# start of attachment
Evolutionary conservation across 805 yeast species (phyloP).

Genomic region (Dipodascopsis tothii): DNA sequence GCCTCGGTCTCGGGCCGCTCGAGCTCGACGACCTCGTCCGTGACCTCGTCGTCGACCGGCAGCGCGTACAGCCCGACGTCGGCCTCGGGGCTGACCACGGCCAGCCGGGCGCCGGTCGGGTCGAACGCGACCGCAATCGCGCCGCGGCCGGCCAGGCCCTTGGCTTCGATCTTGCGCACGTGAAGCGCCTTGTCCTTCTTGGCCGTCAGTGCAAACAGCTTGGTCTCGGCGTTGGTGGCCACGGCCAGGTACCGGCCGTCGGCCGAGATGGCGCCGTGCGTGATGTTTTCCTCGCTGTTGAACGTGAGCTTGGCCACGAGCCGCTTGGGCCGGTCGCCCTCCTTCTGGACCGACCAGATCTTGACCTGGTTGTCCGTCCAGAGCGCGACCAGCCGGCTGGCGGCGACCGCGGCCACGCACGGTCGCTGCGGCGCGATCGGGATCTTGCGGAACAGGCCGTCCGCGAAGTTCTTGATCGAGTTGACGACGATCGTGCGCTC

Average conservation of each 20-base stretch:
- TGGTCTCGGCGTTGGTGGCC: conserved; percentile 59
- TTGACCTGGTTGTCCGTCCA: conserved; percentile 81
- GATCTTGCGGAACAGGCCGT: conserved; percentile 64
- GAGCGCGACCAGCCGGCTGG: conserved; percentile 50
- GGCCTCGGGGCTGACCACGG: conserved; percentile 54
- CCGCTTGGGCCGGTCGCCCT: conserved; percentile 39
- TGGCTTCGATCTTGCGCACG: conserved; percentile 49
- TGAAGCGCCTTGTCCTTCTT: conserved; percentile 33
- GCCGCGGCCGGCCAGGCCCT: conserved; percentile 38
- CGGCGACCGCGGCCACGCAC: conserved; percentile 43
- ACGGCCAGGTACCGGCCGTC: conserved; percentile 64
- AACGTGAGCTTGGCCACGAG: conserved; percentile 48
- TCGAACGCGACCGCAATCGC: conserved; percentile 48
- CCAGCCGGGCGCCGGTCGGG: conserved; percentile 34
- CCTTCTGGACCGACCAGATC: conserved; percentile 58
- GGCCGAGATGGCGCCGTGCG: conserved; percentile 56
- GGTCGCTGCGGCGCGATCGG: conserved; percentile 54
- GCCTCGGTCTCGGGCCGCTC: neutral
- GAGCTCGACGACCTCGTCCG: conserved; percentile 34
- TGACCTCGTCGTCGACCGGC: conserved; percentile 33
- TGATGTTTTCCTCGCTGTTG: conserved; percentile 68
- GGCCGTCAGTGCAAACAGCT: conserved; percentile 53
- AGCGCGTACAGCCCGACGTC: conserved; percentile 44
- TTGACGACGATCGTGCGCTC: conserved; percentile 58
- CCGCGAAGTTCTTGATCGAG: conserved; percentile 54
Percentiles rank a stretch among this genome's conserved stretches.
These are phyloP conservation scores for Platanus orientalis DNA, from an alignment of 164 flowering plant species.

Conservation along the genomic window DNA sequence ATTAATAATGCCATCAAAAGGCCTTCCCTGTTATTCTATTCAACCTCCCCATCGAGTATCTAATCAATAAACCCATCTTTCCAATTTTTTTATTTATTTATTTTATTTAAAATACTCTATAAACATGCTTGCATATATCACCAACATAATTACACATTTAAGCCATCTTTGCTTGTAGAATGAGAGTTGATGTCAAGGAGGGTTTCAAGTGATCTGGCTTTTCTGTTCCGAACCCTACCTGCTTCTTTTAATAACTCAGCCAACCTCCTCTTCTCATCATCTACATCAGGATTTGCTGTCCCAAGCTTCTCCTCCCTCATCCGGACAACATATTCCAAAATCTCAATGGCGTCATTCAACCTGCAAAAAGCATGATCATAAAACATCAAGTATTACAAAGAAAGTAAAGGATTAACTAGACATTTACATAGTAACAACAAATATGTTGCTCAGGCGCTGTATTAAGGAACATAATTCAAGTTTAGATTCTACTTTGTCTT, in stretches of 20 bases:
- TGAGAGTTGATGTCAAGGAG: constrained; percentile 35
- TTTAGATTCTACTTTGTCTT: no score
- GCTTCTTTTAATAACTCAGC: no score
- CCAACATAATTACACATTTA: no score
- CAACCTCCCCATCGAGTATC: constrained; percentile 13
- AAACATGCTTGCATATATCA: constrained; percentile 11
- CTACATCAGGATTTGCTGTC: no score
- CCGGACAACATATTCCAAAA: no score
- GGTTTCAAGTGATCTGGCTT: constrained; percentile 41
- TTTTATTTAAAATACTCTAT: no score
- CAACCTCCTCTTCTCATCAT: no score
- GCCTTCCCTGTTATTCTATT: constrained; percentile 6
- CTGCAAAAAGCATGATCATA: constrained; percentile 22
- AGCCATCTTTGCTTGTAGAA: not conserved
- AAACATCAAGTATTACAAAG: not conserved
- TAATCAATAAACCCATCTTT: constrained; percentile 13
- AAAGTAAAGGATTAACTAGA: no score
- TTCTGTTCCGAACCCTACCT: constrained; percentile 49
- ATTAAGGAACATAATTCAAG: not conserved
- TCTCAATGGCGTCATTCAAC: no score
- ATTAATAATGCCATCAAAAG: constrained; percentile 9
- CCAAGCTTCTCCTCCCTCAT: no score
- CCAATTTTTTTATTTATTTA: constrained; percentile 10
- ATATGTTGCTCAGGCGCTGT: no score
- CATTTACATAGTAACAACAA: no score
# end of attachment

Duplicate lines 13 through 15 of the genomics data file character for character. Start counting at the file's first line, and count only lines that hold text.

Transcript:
- CGGCGACCGCGGCCACGCAC: conserved; percentile 43
- ACGGCCAGGTACCGGCCGTC: conserved; percentile 64
- AACGTGAGCTTGGCCACGAG: conserved; percentile 48